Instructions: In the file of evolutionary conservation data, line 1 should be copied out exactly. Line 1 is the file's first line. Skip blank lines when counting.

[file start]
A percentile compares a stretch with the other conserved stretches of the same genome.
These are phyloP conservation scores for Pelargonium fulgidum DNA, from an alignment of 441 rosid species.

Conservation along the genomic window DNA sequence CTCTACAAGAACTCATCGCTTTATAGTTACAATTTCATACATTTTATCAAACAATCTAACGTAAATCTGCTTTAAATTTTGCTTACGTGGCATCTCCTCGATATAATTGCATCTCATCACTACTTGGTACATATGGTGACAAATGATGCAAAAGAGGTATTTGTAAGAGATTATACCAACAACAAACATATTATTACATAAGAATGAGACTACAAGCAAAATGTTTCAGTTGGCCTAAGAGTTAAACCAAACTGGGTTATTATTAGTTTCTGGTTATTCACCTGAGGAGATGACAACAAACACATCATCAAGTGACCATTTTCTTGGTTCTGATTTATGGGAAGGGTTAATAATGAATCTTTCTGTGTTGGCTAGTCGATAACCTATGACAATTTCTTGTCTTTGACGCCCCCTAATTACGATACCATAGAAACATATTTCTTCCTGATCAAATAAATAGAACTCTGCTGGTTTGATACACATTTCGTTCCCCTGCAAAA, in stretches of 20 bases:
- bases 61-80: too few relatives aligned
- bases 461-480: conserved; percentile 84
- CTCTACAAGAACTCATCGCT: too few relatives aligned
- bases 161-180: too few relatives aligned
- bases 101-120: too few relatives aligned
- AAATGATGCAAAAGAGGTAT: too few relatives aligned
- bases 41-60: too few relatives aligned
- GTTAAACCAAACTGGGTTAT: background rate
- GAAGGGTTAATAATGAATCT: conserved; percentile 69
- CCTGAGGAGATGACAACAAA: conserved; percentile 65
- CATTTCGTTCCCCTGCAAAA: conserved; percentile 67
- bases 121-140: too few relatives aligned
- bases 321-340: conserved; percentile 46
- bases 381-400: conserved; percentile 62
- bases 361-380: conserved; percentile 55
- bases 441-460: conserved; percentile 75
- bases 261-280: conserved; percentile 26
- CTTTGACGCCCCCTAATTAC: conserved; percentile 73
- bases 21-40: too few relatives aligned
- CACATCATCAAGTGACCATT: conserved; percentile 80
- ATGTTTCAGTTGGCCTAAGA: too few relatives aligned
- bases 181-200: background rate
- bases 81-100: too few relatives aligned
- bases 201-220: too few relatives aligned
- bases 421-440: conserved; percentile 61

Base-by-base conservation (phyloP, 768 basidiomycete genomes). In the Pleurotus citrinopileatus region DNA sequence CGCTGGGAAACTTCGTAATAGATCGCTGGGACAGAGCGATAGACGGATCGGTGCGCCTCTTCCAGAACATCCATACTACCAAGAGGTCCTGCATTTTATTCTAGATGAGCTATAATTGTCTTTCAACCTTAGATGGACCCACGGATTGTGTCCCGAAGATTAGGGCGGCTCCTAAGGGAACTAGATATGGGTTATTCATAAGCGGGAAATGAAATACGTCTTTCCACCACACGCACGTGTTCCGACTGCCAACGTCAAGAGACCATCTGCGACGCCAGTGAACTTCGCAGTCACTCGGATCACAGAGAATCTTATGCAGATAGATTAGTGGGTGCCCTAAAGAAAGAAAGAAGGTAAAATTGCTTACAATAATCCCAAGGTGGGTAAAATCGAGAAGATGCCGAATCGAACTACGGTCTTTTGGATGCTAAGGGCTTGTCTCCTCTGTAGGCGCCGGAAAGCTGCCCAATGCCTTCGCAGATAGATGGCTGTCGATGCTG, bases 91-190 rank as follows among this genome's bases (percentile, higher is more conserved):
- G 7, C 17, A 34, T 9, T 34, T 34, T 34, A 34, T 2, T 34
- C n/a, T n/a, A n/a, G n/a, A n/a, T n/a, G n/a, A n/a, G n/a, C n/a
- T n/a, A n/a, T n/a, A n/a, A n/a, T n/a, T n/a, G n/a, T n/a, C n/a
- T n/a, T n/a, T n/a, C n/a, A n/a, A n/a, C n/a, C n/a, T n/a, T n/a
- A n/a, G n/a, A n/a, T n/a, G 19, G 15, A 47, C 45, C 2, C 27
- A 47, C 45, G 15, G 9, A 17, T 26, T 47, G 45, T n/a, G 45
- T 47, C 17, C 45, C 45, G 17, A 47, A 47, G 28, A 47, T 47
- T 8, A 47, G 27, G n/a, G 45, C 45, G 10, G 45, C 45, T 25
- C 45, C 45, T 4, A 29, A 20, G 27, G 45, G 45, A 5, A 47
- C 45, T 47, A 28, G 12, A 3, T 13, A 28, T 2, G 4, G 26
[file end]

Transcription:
A percentile compares a stretch with the other conserved stretches of the same genome.